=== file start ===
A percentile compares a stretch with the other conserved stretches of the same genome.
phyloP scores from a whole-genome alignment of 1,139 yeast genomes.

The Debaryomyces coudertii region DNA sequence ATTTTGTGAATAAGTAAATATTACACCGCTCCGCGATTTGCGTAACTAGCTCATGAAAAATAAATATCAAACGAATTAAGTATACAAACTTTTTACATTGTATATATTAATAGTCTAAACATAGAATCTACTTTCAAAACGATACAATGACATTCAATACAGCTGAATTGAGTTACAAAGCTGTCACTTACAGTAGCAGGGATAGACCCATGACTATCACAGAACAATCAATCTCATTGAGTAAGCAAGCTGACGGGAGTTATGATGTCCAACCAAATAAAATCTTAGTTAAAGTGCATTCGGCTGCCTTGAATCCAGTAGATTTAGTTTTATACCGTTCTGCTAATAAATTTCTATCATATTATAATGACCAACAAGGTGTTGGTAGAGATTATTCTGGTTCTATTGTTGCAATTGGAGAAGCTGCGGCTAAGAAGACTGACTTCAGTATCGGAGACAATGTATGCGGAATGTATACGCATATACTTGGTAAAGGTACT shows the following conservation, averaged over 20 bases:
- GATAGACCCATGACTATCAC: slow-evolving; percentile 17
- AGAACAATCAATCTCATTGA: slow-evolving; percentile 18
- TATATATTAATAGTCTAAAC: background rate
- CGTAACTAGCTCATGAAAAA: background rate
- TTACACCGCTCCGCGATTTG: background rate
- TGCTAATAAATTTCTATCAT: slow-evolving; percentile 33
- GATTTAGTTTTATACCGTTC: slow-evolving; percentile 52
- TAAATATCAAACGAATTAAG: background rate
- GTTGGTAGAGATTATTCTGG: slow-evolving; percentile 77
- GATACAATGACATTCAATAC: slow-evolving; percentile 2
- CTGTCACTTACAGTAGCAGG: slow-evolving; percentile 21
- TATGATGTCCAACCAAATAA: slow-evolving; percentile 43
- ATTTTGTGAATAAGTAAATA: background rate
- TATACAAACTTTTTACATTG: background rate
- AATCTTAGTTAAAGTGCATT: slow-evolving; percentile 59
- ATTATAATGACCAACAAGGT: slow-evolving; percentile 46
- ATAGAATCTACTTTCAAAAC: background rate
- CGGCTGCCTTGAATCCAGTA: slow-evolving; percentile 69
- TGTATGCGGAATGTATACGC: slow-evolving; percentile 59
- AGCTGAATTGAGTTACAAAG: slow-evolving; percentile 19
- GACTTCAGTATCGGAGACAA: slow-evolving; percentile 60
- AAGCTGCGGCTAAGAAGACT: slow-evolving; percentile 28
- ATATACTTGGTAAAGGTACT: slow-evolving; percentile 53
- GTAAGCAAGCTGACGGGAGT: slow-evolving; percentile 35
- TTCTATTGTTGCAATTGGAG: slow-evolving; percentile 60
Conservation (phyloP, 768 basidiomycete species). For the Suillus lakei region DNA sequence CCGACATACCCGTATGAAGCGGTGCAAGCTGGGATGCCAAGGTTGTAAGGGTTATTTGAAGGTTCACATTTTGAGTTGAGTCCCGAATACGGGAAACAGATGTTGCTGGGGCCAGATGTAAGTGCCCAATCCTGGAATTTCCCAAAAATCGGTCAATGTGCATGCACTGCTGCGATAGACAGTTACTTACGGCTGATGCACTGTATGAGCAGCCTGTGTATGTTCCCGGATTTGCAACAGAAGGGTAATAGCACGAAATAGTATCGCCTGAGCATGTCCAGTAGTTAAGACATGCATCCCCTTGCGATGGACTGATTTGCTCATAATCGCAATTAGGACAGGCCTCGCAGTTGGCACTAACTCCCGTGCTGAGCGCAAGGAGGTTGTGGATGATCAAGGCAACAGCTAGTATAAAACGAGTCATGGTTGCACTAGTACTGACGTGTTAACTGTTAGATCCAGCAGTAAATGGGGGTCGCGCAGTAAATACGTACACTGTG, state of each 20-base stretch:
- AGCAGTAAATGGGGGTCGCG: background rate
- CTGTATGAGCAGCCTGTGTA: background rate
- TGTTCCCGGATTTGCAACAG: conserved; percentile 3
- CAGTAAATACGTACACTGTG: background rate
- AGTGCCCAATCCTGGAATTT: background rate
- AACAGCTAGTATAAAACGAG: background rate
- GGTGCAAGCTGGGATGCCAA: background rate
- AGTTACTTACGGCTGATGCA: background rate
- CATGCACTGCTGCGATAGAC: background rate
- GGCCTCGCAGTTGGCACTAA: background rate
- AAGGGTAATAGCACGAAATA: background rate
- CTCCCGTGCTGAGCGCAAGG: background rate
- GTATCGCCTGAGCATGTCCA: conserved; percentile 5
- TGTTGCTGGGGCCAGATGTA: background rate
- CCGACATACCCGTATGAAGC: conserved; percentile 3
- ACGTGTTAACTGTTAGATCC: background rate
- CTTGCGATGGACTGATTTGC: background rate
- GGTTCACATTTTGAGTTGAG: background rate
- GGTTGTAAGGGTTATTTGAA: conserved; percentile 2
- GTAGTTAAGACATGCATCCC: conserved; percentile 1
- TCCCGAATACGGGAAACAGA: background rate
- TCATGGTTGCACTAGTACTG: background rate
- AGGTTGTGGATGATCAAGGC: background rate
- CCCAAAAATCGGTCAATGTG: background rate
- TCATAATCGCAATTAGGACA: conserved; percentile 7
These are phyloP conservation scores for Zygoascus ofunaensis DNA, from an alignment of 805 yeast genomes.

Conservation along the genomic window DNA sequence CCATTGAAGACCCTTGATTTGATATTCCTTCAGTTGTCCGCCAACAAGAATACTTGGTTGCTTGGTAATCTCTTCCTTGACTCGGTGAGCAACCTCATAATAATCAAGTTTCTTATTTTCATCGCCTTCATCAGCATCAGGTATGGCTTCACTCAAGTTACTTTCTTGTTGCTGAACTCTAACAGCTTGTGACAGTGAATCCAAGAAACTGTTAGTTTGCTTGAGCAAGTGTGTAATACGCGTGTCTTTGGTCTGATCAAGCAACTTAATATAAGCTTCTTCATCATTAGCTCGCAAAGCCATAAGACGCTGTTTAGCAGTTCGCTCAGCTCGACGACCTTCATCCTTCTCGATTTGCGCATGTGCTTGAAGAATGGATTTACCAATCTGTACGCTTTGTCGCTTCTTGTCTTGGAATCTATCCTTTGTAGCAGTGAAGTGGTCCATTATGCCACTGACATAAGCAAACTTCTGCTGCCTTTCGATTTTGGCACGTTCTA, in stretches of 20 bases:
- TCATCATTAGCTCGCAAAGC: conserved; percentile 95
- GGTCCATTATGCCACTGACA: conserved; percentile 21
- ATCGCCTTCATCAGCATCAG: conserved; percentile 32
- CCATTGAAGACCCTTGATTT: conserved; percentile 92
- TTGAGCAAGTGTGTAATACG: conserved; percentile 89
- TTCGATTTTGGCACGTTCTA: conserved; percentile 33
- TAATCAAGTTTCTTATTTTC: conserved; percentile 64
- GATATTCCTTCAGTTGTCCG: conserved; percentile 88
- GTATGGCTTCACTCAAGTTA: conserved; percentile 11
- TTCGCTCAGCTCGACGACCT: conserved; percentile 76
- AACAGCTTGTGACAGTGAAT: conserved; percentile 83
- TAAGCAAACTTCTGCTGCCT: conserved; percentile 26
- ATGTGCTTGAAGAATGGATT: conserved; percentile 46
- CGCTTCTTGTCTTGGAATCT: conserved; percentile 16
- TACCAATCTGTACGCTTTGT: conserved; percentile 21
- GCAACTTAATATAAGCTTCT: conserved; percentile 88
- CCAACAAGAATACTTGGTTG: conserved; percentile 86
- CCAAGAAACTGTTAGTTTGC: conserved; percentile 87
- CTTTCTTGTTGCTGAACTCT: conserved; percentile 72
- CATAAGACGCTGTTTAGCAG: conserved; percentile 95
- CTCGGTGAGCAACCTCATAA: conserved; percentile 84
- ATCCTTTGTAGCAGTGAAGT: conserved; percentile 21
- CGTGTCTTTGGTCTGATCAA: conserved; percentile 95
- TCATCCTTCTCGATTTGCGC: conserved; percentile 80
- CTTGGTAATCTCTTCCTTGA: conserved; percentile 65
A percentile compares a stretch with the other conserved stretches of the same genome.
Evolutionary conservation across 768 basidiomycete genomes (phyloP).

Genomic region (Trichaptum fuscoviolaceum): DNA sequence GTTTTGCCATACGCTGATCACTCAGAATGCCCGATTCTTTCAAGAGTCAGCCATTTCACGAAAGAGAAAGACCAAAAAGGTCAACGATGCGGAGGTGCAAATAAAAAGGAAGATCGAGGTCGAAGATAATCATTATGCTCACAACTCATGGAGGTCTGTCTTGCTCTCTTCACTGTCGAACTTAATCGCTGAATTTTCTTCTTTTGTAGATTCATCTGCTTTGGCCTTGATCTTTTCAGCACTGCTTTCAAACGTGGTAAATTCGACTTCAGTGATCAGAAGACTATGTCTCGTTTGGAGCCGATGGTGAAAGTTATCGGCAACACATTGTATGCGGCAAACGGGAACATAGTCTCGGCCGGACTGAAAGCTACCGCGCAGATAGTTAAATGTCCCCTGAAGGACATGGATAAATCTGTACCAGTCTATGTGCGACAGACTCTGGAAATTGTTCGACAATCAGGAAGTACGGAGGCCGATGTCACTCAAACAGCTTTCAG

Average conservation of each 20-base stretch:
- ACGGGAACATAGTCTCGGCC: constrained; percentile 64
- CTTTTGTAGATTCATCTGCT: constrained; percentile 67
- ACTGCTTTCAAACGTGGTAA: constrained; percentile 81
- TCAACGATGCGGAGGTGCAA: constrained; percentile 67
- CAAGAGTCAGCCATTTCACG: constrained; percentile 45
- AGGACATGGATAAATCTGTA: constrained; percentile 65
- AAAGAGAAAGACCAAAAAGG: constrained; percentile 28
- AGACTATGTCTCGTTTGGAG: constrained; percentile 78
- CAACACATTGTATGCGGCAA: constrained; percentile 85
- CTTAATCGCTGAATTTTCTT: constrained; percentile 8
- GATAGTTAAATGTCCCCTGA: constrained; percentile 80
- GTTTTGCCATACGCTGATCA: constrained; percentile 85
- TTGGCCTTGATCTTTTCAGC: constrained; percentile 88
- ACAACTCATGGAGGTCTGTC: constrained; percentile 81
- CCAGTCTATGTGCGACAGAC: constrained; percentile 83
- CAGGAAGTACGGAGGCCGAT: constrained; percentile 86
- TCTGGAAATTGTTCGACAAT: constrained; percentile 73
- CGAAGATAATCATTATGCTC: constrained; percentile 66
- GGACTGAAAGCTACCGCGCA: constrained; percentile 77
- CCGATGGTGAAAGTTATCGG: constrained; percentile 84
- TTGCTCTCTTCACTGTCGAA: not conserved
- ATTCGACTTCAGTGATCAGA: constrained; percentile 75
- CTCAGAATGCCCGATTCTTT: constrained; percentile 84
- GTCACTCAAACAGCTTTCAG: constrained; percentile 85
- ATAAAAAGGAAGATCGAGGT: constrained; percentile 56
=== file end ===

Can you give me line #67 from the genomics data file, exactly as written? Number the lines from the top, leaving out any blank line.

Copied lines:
- AACAGCTTGTGACAGTGAAT: conserved; percentile 83